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The Complete Michael McDonald Review, Pt. 1: Wide Open

The Complete Michael McDonald Review, Pt. 1: Wide Open

by JD Ryznar
Creator, Yacht Rock. Host, Beyond Yacht Rock.

I fucking love Michael McDonald. But for an artist who makes me happy just going “Hooooooo, yeah-ee-eah,” I've never done a deep dive into his complete works. So, in this series, I will review every single Michael McDonald album, track-by-track, in backwards chronological order. I will not skip an album, so that means slogging through all the Motown and Christmas albums and stuff. I don’t know what I hope to find on this journey, perhaps by going backwards, I’ll be indulging my dream to live in a fantasy world where Michael McDonald slowly returns to relevance. We’ll start with his latest release.

“Hail Mary” is the name of the first track on Michael McDonald’s Wide Open album. Released in 2017, it’s his first album of original songs since 2000’s Blue Obsession. As the album kicks off, I’m all - “Ooh, that’s kinda hip. He’s really IS going for a Hail Mary.” For those of you not into American football, a Hail Mary is a long pass at the end of the game so hopeless, the quarterback doesn’t even bother praying to Jesus, he settles for Jesus’ mom. Sometimes the catch is made, the game is won, everyone shits themselves with excitement. Mostly, the ball is batted away or intercepted and the quarterback shoots himself in the middle of the field so he doesn’t have to face another second without the greatness that might have been.

That’s how I feel about this album.

Michael McDonald has only lost an eighth of a step since his heyday. After he and Kenny Loggins collaborated with Thundercat on the “Show Me the Way,” I was convinced that, given a taste of modern relevance, Mr. McDo would scream, “Get me the hottest young producer! I’m gonna raise the bar for legacy artists!”  He’d throw this album fifty yards, smack into the sticky hands of wide receiver Odell Relevance Jr, who is, forgive me, WIDE OPEN in the end zone. Unfortunately, this release was intercepted by Richard Shitty-Uninspired-Adult-Contemporary-Production. Another loss for the LA Yachters. Another win for the Nashville Boring Old People.

Nashville is where genius goes to live on some acreage - out to pasture, if you will. Make the Nashville move and artists get suffocated by the most competent bores in music. Michael McDonald asks in this song “Does my voice still carry?” And the answer is HELL YES, BRO! Problem is, the dullard creatives seeing this album through are beating it down. The sax solo in “Hail Mary,” is the picture you see when you look up “sax solo” in the dictionary. I think it’s played by Branford Marsalis, who is the picture in the dictionary for the word “safe.”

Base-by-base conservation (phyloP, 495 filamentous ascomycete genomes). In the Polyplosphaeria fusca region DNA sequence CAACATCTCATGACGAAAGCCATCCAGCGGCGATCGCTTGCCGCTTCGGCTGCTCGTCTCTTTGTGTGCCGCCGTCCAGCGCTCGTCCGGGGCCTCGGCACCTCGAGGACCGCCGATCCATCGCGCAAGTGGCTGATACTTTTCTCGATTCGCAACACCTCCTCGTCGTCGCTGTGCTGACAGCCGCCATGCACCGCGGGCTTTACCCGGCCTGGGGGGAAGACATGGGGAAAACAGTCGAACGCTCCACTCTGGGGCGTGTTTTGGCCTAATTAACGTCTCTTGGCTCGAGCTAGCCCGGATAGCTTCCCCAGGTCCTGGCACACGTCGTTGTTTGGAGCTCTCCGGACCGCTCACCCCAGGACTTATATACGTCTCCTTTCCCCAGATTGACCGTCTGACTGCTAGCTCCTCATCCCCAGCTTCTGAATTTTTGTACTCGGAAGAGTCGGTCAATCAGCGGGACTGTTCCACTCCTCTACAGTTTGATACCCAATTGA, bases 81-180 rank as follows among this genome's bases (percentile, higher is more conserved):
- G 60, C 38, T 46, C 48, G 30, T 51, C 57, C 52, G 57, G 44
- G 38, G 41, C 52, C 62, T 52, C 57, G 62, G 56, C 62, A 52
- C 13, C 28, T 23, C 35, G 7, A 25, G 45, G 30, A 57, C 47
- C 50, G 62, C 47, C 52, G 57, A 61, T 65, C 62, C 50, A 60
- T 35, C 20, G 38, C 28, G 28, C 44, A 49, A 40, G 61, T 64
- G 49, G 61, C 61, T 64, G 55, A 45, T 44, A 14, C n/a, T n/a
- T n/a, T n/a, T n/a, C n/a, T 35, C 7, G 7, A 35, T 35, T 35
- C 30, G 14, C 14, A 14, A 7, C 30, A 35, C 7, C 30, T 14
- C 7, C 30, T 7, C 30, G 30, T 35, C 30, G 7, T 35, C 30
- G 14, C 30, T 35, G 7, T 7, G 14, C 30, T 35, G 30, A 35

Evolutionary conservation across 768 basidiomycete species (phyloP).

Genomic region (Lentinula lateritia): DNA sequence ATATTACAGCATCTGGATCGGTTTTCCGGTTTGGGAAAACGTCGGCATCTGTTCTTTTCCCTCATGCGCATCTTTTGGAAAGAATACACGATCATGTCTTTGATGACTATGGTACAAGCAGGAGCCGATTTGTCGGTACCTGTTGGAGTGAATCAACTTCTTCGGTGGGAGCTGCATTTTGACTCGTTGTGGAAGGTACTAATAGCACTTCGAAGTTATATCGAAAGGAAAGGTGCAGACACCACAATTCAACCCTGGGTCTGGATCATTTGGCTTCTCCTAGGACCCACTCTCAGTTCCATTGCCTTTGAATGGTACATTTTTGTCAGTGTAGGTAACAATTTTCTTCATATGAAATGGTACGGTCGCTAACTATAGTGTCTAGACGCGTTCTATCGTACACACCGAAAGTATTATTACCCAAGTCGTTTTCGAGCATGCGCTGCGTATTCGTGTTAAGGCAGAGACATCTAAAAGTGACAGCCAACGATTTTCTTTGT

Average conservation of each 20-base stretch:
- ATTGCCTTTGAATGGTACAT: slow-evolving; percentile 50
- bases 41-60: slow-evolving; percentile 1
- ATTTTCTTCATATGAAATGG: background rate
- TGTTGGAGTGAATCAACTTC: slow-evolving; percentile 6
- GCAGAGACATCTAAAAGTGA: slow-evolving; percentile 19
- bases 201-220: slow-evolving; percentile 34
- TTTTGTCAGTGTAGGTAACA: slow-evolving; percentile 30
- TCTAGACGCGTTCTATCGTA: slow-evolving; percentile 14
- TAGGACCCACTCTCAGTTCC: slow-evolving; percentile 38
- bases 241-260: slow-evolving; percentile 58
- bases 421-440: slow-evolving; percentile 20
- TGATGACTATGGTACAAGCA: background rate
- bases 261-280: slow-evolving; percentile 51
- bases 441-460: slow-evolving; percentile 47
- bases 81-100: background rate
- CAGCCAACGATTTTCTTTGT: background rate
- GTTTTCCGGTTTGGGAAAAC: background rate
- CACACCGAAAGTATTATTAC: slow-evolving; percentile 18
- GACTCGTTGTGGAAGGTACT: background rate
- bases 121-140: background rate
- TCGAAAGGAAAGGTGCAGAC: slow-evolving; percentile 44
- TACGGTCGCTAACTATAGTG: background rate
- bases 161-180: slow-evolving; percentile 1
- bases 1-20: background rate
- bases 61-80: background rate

The next song is the bluesy doozy, “Not Strong Enough,” in which McDonald appears to be making excuses for his paycheck-cashing producer. “Maybe it’s my fault that my album is boring, perhaps I no longer have the goods. I only barely have enough juice for this.” BULLSHIT. We’re two for two on songs where Michael McDonald sings about how he’s lost almost all confidence in himself, but is not ready to give up. These are real feelings I’m sure he’s struggling with but all I’m hearing is that awesome voice, still powerful. This song ends with an interesting New Orleans first line dirge, which backs up my theory that so far, this album is the story of a man giving himself an affirmation in the mirror while holding a gun to his head.

“Find It in Your Heart,” breaks mine. McDonald kicks in with a daring vocal melody, reminiscent of his performance with Thundercat, but the backing track is a hack comedy parody of a porn score. There are a couple heartbreaking lines in this song “Oh, the loneliness at the end of every dream” (my career was awesome, now nobody loves me) and “Let go of your fantasies

And start looking for something real.” Sure, he’s talking about love with that line, and it’s great advice. But this is in context of a great talent who deserves forward thinking artists to help him make a bold comeback but who then makes the “real” choice by hiring old faithful Branford Marsalis to play saxophone. It bums me out. “Find it in your heart” is another affirmation to get himself to trudge up the hill to record another album. Mike, there’s an escalator made up of hot, young producers right there next to you. USE THE ESCALATOR!

At this point on the album we need a banger chorus and “Half Truth” provides. It feels like Pearl Jam from, like, 1998, after we stopped paying attention to them. It bangs so hard in the chorus and then slows down over and over again to just a sludgy blues verse with a lazy harmonica. This is a song about a breakup, but with lyrics like “So why should I lie awake like it's my own damn fault?” it feels more like a song where Mike is pining for his lost relevance, this missed opportunity to put something out into the world. But this is not your own damn fault, Mike.